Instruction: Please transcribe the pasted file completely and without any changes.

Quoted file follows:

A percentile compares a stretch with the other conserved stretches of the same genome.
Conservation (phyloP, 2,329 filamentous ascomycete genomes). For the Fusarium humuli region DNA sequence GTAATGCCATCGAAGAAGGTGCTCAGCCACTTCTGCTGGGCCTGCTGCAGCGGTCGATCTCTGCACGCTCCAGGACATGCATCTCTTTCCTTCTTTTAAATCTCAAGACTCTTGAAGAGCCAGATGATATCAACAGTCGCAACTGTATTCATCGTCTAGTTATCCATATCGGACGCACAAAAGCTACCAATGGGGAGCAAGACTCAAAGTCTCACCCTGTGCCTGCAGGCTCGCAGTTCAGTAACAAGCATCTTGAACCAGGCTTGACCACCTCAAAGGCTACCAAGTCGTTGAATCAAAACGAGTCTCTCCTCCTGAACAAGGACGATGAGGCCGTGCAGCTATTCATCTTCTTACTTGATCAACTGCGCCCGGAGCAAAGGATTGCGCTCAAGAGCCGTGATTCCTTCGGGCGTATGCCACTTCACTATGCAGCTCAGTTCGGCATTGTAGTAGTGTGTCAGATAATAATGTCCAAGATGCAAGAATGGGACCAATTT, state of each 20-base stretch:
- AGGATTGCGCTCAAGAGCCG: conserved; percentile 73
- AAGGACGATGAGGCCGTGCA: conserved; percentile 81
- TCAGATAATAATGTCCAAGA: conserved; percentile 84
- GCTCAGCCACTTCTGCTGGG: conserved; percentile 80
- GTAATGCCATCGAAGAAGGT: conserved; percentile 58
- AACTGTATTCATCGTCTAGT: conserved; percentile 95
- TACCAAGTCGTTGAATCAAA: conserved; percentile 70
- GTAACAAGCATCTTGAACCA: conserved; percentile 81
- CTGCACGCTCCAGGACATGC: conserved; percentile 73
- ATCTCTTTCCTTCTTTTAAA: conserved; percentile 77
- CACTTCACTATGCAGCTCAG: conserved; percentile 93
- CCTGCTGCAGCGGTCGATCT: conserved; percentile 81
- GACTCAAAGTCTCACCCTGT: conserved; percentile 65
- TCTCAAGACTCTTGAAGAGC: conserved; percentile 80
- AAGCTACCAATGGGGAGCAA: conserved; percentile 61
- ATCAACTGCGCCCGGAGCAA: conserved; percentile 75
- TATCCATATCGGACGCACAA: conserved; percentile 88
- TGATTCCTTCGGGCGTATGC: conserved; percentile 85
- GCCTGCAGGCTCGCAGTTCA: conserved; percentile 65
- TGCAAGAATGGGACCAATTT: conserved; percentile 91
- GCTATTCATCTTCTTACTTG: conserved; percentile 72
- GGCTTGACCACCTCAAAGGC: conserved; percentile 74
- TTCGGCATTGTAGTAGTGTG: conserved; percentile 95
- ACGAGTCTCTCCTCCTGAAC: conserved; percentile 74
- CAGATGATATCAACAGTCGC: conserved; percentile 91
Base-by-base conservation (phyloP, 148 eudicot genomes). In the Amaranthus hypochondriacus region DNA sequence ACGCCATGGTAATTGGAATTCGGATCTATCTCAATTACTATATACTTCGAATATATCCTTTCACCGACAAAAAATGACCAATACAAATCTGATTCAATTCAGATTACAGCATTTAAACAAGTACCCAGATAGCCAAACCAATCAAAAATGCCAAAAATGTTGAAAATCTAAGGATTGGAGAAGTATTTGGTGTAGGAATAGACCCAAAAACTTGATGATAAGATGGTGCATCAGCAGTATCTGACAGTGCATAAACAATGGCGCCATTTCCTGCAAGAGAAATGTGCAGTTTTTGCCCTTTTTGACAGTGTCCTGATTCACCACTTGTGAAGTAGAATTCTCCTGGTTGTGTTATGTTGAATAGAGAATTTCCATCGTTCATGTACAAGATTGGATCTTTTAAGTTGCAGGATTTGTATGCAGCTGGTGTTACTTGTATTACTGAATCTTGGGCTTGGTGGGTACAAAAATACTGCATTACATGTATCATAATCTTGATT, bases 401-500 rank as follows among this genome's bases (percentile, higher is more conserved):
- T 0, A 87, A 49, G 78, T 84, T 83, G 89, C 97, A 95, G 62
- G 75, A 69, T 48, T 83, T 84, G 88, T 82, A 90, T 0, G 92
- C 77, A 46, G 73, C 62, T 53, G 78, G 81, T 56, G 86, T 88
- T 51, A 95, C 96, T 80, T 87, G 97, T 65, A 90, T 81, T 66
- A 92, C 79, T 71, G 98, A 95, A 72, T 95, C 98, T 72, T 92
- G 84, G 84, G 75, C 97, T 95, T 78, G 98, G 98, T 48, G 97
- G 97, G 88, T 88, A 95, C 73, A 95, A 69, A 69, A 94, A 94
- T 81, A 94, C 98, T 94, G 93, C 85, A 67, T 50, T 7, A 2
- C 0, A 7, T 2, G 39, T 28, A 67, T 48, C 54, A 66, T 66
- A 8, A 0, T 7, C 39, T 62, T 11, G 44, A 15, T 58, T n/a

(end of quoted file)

A percentile compares a stretch with the other conserved stretches of the same genome.
Conservation (phyloP, 2,329 filamentous ascomycete genomes). For the Fusarium humuli region DNA sequence GTAATGCCATCGAAGAAGGTGCTCAGCCACTTCTGCTGGGCCTGCTGCAGCGGTCGATCTCTGCACGCTCCAGGACATGCATCTCTTTCCTTCTTTTAAATCTCAAGACTCTTGAAGAGCCAGATGATATCAACAGTCGCAACTGTATTCATCGTCTAGTTATCCATATCGGACGCACAAAAGCTACCAATGGGGAGCAAGACTCAAAGTCTCACCCTGTGCCTGCAGGCTCGCAGTTCAGTAACAAGCATCTTGAACCAGGCTTGACCACCTCAAAGGCTACCAAGTCGTTGAATCAAAACGAGTCTCTCCTCCTGAACAAGGACGATGAGGCCGTGCAGCTATTCATCTTCTTACTTGATCAACTGCGCCCGGAGCAAAGGATTGCGCTCAAGAGCCGTGATTCCTTCGGGCGTATGCCACTTCACTATGCAGCTCAGTTCGGCATTGTAGTAGTGTGTCAGATAATAATGTCCAAGATGCAAGAATGGGACCAATTT, state of each 20-base stretch:
- AGGATTGCGCTCAAGAGCCG: conserved; percentile 73
- AAGGACGATGAGGCCGTGCA: conserved; percentile 81
- TCAGATAATAATGTCCAAGA: conserved; percentile 84
- GCTCAGCCACTTCTGCTGGG: conserved; percentile 80
- GTAATGCCATCGAAGAAGGT: conserved; percentile 58
- AACTGTATTCATCGTCTAGT: conserved; percentile 95
- TACCAAGTCGTTGAATCAAA: conserved; percentile 70
- GTAACAAGCATCTTGAACCA: conserved; percentile 81
- CTGCACGCTCCAGGACATGC: conserved; percentile 73
- ATCTCTTTCCTTCTTTTAAA: conserved; percentile 77
- CACTTCACTATGCAGCTCAG: conserved; percentile 93
- CCTGCTGCAGCGGTCGATCT: conserved; percentile 81
- GACTCAAAGTCTCACCCTGT: conserved; percentile 65
- TCTCAAGACTCTTGAAGAGC: conserved; percentile 80
- AAGCTACCAATGGGGAGCAA: conserved; percentile 61
- ATCAACTGCGCCCGGAGCAA: conserved; percentile 75
- TATCCATATCGGACGCACAA: conserved; percentile 88
- TGATTCCTTCGGGCGTATGC: conserved; percentile 85
- GCCTGCAGGCTCGCAGTTCA: conserved; percentile 65
- TGCAAGAATGGGACCAATTT: conserved; percentile 91
- GCTATTCATCTTCTTACTTG: conserved; percentile 72
- GGCTTGACCACCTCAAAGGC: conserved; percentile 74
- TTCGGCATTGTAGTAGTGTG: conserved; percentile 95
- ACGAGTCTCTCCTCCTGAAC: conserved; percentile 74
- CAGATGATATCAACAGTCGC: conserved; percentile 91
Base-by-base conservation (phyloP, 148 eudicot genomes). In the Amaranthus hypochondriacus region DNA sequence ACGCCATGGTAATTGGAATTCGGATCTATCTCAATTACTATATACTTCGAATATATCCTTTCACCGACAAAAAATGACCAATACAAATCTGATTCAATTCAGATTACAGCATTTAAACAAGTACCCAGATAGCCAAACCAATCAAAAATGCCAAAAATGTTGAAAATCTAAGGATTGGAGAAGTATTTGGTGTAGGAATAGACCCAAAAACTTGATGATAAGATGGTGCATCAGCAGTATCTGACAGTGCATAAACAATGGCGCCATTTCCTGCAAGAGAAATGTGCAGTTTTTGCCCTTTTTGACAGTGTCCTGATTCACCACTTGTGAAGTAGAATTCTCCTGGTTGTGTTATGTTGAATAGAGAATTTCCATCGTTCATGTACAAGATTGGATCTTTTAAGTTGCAGGATTTGTATGCAGCTGGTGTTACTTGTATTACTGAATCTTGGGCTTGGTGGGTACAAAAATACTGCATTACATGTATCATAATCTTGATT, bases 401-500 rank as follows among this genome's bases (percentile, higher is more conserved):
- T 0, A 87, A 49, G 78, T 84, T 83, G 89, C 97, A 95, G 62
- G 75, A 69, T 48, T 83, T 84, G 88, T 82, A 90, T 0, G 92
- C 77, A 46, G 73, C 62, T 53, G 78, G 81, T 56, G 86, T 88
- T 51, A 95, C 96, T 80, T 87, G 97, T 65, A 90, T 81, T 66
- A 92, C 79, T 71, G 98, A 95, A 72, T 95, C 98, T 72, T 92
- G 84, G 84, G 75, C 97, T 95, T 78, G 98, G 98, T 48, G 97
- G 97, G 88, T 88, A 95, C 73, A 95, A 69, A 69, A 94, A 94
- T 81, A 94, C 98, T 94, G 93, C 85, A 67, T 50, T 7, A 2
- C 0, A 7, T 2, G 39, T 28, A 67, T 48, C 54, A 66, T 66
- A 8, A 0, T 7, C 39, T 62, T 11, G 44, A 15, T 58, T n/a